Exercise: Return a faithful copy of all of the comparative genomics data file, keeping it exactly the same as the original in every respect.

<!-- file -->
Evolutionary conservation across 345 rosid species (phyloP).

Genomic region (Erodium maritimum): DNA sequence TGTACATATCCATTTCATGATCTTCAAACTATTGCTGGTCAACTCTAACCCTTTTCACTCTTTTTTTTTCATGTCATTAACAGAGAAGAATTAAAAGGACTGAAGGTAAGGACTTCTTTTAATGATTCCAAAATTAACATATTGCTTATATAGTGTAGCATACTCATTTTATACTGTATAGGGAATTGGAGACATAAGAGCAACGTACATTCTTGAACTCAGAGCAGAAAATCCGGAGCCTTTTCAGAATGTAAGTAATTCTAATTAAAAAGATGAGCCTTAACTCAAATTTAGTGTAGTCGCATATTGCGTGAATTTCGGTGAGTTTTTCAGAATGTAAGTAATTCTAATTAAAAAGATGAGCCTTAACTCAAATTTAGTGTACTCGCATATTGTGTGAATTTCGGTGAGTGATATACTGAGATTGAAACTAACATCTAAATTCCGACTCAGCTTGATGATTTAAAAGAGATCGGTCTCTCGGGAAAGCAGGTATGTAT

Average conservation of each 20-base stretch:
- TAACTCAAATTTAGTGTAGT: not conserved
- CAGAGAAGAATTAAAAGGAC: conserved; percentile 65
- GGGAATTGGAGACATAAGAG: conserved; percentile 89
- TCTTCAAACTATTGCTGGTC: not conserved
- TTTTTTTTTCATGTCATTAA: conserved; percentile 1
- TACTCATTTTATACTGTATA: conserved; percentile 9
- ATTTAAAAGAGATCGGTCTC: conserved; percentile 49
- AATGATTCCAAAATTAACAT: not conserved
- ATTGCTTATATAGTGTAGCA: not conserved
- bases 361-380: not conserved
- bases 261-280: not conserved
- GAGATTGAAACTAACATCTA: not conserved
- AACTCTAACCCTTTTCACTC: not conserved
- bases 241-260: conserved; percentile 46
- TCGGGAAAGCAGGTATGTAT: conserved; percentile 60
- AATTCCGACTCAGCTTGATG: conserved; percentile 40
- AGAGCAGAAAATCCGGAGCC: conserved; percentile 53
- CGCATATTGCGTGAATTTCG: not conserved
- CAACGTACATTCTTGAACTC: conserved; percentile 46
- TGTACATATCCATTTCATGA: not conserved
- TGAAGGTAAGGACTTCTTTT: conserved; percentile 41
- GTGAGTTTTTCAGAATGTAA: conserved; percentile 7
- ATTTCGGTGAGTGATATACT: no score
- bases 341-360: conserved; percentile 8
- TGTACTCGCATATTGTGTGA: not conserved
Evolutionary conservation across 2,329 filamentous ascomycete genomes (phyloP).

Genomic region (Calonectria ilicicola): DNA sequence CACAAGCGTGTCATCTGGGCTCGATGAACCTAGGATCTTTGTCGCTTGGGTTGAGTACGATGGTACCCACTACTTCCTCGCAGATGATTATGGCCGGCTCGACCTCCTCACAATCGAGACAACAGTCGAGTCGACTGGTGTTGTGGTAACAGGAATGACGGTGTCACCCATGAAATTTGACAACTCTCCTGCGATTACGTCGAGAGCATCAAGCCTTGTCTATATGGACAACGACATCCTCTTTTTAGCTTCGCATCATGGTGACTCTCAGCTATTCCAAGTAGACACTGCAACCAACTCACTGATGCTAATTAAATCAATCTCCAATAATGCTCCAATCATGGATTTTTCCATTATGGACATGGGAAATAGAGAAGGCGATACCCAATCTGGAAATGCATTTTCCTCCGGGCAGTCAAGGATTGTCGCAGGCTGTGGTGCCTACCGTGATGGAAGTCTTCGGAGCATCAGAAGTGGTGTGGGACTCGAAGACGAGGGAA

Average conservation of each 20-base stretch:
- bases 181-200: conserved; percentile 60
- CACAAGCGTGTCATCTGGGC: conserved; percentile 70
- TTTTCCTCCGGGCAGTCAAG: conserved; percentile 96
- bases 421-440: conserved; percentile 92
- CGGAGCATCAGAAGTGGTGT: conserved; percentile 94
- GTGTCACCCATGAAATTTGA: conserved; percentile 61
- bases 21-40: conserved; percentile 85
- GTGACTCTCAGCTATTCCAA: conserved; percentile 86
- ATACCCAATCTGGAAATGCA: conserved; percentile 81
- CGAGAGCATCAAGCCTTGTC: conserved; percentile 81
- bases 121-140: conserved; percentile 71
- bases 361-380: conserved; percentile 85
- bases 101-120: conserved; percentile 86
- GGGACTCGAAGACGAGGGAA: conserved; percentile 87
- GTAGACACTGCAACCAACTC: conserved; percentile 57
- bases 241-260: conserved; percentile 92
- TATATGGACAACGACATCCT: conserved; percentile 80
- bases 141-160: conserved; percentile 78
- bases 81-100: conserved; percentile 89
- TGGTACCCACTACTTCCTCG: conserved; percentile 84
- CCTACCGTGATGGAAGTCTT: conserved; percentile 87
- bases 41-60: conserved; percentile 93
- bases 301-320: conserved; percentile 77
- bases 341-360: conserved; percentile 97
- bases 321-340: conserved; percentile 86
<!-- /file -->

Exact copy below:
Evolutionary conservation across 345 rosid species (phyloP).

Genomic region (Erodium maritimum): DNA sequence TGTACATATCCATTTCATGATCTTCAAACTATTGCTGGTCAACTCTAACCCTTTTCACTCTTTTTTTTTCATGTCATTAACAGAGAAGAATTAAAAGGACTGAAGGTAAGGACTTCTTTTAATGATTCCAAAATTAACATATTGCTTATATAGTGTAGCATACTCATTTTATACTGTATAGGGAATTGGAGACATAAGAGCAACGTACATTCTTGAACTCAGAGCAGAAAATCCGGAGCCTTTTCAGAATGTAAGTAATTCTAATTAAAAAGATGAGCCTTAACTCAAATTTAGTGTAGTCGCATATTGCGTGAATTTCGGTGAGTTTTTCAGAATGTAAGTAATTCTAATTAAAAAGATGAGCCTTAACTCAAATTTAGTGTACTCGCATATTGTGTGAATTTCGGTGAGTGATATACTGAGATTGAAACTAACATCTAAATTCCGACTCAGCTTGATGATTTAAAAGAGATCGGTCTCTCGGGAAAGCAGGTATGTAT

Average conservation of each 20-base stretch:
- TAACTCAAATTTAGTGTAGT: not conserved
- CAGAGAAGAATTAAAAGGAC: conserved; percentile 65
- GGGAATTGGAGACATAAGAG: conserved; percentile 89
- TCTTCAAACTATTGCTGGTC: not conserved
- TTTTTTTTTCATGTCATTAA: conserved; percentile 1
- TACTCATTTTATACTGTATA: conserved; percentile 9
- ATTTAAAAGAGATCGGTCTC: conserved; percentile 49
- AATGATTCCAAAATTAACAT: not conserved
- ATTGCTTATATAGTGTAGCA: not conserved
- bases 361-380: not conserved
- bases 261-280: not conserved
- GAGATTGAAACTAACATCTA: not conserved
- AACTCTAACCCTTTTCACTC: not conserved
- bases 241-260: conserved; percentile 46
- TCGGGAAAGCAGGTATGTAT: conserved; percentile 60
- AATTCCGACTCAGCTTGATG: conserved; percentile 40
- AGAGCAGAAAATCCGGAGCC: conserved; percentile 53
- CGCATATTGCGTGAATTTCG: not conserved
- CAACGTACATTCTTGAACTC: conserved; percentile 46
- TGTACATATCCATTTCATGA: not conserved
- TGAAGGTAAGGACTTCTTTT: conserved; percentile 41
- GTGAGTTTTTCAGAATGTAA: conserved; percentile 7
- ATTTCGGTGAGTGATATACT: no score
- bases 341-360: conserved; percentile 8
- TGTACTCGCATATTGTGTGA: not conserved
Evolutionary conservation across 2,329 filamentous ascomycete genomes (phyloP).

Genomic region (Calonectria ilicicola): DNA sequence CACAAGCGTGTCATCTGGGCTCGATGAACCTAGGATCTTTGTCGCTTGGGTTGAGTACGATGGTACCCACTACTTCCTCGCAGATGATTATGGCCGGCTCGACCTCCTCACAATCGAGACAACAGTCGAGTCGACTGGTGTTGTGGTAACAGGAATGACGGTGTCACCCATGAAATTTGACAACTCTCCTGCGATTACGTCGAGAGCATCAAGCCTTGTCTATATGGACAACGACATCCTCTTTTTAGCTTCGCATCATGGTGACTCTCAGCTATTCCAAGTAGACACTGCAACCAACTCACTGATGCTAATTAAATCAATCTCCAATAATGCTCCAATCATGGATTTTTCCATTATGGACATGGGAAATAGAGAAGGCGATACCCAATCTGGAAATGCATTTTCCTCCGGGCAGTCAAGGATTGTCGCAGGCTGTGGTGCCTACCGTGATGGAAGTCTTCGGAGCATCAGAAGTGGTGTGGGACTCGAAGACGAGGGAA

Average conservation of each 20-base stretch:
- bases 181-200: conserved; percentile 60
- CACAAGCGTGTCATCTGGGC: conserved; percentile 70
- TTTTCCTCCGGGCAGTCAAG: conserved; percentile 96
- bases 421-440: conserved; percentile 92
- CGGAGCATCAGAAGTGGTGT: conserved; percentile 94
- GTGTCACCCATGAAATTTGA: conserved; percentile 61
- bases 21-40: conserved; percentile 85
- GTGACTCTCAGCTATTCCAA: conserved; percentile 86
- ATACCCAATCTGGAAATGCA: conserved; percentile 81
- CGAGAGCATCAAGCCTTGTC: conserved; percentile 81
- bases 121-140: conserved; percentile 71
- bases 361-380: conserved; percentile 85
- bases 101-120: conserved; percentile 86
- GGGACTCGAAGACGAGGGAA: conserved; percentile 87
- GTAGACACTGCAACCAACTC: conserved; percentile 57
- bases 241-260: conserved; percentile 92
- TATATGGACAACGACATCCT: conserved; percentile 80
- bases 141-160: conserved; percentile 78
- bases 81-100: conserved; percentile 89
- TGGTACCCACTACTTCCTCG: conserved; percentile 84
- CCTACCGTGATGGAAGTCTT: conserved; percentile 87
- bases 41-60: conserved; percentile 93
- bases 301-320: conserved; percentile 77
- bases 341-360: conserved; percentile 97
- bases 321-340: conserved; percentile 86